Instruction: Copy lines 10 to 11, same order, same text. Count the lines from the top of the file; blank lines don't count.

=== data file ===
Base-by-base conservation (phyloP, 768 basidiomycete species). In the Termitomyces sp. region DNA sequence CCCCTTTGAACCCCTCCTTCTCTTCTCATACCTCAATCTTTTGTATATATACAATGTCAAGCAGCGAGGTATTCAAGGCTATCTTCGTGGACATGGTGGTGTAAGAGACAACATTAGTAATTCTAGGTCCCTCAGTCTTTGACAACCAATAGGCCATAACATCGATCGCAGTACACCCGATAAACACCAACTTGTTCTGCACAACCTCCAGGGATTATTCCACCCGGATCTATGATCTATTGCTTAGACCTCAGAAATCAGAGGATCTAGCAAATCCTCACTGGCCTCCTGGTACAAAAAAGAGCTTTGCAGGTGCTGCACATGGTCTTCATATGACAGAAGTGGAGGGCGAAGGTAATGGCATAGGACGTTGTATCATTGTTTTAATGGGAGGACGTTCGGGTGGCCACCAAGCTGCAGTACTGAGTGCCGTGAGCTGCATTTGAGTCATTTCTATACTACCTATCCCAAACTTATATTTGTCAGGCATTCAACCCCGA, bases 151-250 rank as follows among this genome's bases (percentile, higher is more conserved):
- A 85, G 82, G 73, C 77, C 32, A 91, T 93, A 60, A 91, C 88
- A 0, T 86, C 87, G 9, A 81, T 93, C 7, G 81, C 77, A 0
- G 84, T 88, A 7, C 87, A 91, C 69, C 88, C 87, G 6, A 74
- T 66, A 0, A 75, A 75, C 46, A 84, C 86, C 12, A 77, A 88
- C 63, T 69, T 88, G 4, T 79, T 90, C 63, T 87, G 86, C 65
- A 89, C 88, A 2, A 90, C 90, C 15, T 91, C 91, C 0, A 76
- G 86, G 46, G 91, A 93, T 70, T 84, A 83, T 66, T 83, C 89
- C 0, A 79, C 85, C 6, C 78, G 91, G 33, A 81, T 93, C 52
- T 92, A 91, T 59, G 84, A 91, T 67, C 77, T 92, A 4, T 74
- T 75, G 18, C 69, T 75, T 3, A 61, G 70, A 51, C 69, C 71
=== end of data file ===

- T 92, A 91, T 59, G 84, A 91, T 67, C 77, T 92, A 4, T 74
- T 75, G 18, C 69, T 75, T 3, A 61, G 70, A 51, C 69, C 71